Muse at the Pageant w/ Razorlight: Bliss
J. Gordon
4/29/2005 8:22:06 AM

Mea culpa. Almost exactly a year ago, I reviewed Muse’s Absolution CD and pegged them as another Radiohead. I repent. Yeah, there’s a little of that Radiohead stuff going on (which can only be a great thing)—but one just has to witness them live to understand the depth and breadth of this young band. St. Louis was lucky enough to be graced with them for the second time in six months at the Pageant.

Openers Razorlight, also from the UK, started the festivities with a messy, enthusiastic, optimistically-moody, and very well-received set, especially given the audience’s anticipation for the headliner, Muse. Razorlight’s high-energy, creative song-structure and harmonious backing vocals well-complement their lead singer, Johnny Borrell’s young, post-grunge showmanship. It’s obvious that there’s a lot going on in this music, even if some of it was lost in the sound mix of this live show. The Razorlight debut album Up All Night [Universal] is one that will definitely be investigated here at NT HQ.

After what seemed like an eternal delay, Muse took the stage at 9:30 p.m (OK, so we were just over-anxious!). With the same stage set they had in November, flashing 88 colored panels in a synchronized dance with the keyboard keys, keyboardist/lead singer/guitarist/ showman extraordinaire Matthew Bellamy opened the show with the amazing song, “Apocalypse.” Dressed in a dapper black button-down shirt with thin red stripes, black slacks and white running shoes, Bellamy was dressed for both style and action--accomodating the high kicks and deep squats he pulled off throughout the evening. For the second track, “Hysteria,” Bellamy picked up the guitar and this gig quickly evolved into a full-on rock show. With his trademark perfect pitch, his astounding range, and his ability to thrash on multi-instruments and still hold it together vocally, Bellamy positively reeks of talent. Really, it’s insane that one young guy should be capable of so much power and beauty.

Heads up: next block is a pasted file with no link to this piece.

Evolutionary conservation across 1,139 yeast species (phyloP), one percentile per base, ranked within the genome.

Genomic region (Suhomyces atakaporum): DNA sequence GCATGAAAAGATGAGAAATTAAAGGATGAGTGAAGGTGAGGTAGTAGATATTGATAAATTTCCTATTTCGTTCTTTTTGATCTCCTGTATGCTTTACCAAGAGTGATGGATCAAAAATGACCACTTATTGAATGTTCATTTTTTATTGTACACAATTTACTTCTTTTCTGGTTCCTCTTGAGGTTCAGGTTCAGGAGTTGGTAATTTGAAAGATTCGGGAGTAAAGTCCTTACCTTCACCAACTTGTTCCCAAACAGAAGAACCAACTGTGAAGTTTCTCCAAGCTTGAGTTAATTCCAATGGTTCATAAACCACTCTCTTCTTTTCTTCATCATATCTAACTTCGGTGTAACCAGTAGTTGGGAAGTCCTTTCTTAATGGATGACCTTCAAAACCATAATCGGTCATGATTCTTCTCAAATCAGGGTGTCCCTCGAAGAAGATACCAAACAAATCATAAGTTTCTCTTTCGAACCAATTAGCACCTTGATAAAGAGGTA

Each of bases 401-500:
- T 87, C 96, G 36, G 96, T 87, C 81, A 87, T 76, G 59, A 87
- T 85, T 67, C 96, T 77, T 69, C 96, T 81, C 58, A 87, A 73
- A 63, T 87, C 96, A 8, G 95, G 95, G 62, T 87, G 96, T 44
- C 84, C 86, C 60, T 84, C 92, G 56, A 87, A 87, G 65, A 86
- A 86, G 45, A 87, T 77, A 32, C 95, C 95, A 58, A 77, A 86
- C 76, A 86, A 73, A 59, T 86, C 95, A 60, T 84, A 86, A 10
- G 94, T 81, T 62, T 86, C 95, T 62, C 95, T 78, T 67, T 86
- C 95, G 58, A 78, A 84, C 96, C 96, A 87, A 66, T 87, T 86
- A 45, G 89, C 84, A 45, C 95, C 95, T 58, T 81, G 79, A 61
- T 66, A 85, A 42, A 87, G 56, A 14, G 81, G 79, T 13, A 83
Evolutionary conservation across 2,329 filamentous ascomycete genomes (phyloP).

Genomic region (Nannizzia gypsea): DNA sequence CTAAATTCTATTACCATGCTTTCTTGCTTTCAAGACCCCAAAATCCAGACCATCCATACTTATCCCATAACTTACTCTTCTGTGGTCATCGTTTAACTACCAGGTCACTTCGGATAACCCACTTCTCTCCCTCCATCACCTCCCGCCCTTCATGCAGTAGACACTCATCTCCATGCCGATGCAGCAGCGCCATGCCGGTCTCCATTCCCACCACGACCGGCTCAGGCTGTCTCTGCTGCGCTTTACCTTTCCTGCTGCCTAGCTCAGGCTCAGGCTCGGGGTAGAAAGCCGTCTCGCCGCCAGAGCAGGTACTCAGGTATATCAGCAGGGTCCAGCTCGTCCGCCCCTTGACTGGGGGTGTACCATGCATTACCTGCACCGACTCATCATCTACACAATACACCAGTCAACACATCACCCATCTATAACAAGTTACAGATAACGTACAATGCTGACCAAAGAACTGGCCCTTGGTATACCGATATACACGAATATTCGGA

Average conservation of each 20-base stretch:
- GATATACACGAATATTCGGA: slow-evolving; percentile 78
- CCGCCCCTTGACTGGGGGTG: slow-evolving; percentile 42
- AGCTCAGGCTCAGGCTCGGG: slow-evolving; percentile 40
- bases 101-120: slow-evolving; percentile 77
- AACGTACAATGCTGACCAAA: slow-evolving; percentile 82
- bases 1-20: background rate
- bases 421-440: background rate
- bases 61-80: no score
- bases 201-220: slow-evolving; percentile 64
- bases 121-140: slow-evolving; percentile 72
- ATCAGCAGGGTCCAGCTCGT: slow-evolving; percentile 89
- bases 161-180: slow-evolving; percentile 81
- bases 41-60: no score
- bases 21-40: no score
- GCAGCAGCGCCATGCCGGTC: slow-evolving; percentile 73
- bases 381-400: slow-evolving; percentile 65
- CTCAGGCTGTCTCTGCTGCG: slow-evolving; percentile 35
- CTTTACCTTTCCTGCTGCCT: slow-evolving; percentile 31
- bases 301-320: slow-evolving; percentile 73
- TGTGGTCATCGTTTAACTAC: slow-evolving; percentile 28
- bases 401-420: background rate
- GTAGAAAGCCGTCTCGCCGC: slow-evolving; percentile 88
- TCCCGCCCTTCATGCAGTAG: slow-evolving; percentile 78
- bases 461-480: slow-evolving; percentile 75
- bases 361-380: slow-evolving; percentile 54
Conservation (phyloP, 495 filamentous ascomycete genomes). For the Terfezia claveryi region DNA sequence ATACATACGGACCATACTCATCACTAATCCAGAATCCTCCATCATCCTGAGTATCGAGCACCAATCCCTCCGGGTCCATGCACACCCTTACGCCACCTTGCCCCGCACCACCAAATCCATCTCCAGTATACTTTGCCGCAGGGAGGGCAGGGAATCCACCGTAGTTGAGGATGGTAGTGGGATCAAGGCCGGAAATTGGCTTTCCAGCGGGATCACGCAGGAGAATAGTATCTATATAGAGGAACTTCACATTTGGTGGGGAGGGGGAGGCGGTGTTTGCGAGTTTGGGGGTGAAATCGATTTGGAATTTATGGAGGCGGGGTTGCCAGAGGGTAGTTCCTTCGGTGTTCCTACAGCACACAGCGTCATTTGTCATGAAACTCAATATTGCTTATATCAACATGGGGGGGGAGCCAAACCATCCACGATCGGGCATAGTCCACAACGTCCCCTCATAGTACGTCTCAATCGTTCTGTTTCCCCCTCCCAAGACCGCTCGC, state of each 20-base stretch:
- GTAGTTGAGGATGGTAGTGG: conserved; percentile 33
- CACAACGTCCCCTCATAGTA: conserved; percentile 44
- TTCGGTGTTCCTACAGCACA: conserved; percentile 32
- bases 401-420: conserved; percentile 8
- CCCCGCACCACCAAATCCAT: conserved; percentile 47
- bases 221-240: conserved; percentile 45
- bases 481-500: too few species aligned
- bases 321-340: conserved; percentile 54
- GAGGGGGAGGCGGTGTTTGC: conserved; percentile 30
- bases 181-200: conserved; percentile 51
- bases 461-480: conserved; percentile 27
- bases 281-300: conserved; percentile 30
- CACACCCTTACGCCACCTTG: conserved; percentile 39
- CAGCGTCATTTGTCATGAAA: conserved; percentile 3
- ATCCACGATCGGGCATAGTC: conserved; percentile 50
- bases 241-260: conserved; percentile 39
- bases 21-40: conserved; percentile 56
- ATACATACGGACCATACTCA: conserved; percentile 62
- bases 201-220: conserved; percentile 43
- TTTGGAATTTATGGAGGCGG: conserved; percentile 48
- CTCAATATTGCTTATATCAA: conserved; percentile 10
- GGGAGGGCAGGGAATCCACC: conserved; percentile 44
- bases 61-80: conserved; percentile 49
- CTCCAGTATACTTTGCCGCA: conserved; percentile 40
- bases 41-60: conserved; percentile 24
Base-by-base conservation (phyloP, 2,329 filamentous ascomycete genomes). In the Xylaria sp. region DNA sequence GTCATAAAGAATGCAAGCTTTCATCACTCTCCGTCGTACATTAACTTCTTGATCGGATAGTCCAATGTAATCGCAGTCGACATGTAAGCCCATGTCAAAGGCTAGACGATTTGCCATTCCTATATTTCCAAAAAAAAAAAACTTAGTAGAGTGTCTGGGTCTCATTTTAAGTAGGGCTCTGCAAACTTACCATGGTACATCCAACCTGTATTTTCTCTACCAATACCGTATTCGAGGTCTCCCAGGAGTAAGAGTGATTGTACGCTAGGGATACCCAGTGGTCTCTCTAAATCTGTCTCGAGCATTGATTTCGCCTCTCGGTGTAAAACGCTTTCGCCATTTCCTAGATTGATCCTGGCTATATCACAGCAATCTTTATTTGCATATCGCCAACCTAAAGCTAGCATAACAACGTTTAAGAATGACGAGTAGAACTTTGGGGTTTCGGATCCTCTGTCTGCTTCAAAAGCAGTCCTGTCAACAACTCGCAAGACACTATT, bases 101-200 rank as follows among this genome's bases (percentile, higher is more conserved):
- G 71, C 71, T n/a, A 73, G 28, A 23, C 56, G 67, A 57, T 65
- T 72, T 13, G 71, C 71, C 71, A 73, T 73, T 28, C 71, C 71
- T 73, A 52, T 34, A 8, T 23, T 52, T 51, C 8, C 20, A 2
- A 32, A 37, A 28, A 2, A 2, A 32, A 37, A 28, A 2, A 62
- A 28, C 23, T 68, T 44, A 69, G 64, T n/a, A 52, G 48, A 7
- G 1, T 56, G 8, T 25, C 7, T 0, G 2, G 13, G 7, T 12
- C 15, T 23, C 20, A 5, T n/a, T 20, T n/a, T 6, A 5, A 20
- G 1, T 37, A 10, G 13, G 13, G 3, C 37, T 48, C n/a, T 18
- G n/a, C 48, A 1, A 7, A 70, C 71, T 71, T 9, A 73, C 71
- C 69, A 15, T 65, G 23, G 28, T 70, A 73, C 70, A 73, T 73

The other guys in the band Muse were tight, too. They have to be. Bellamy casts such a huge shadow over most musicians that only the best can keep up. Some sound problems affected the theater’s stage left but they were quickly resolved. When Bellamy’s smooth and gentle vocals weren’t caressing the crowd, he was inciting a riot of ecstasy with building sonic fury. He played with radio frequency during “Newborn” and added a considerable amount of electronics and distortion to “Citizen Erased”—reminding us that this was indeed a live show to shake up the album-perfect vocal rendition. Save for a few brief moments of crowd-surfing, the audience for the most part, stood mesmerized, gently swaying, or occasionally caught up in some fist-pumping energy. “Time is Running Out” was a high point, both energetically and artistically. The audience was singing so loud that Bellamy gave them the job of the chorus—and they pulled it off. The last song was “Bliss”, followed by an encore of “Plug In Baby” and “Dealer’s Choice,” complete with their signature giant balloons filled with confetti bouncing around the crowd. As is Muse’s style, there was very little stage banter beyond a hello and goodnight to St. Louis, but the small talk wasn’t missed as Muse gave us much, much more.

Photo credit: Sam Gordon


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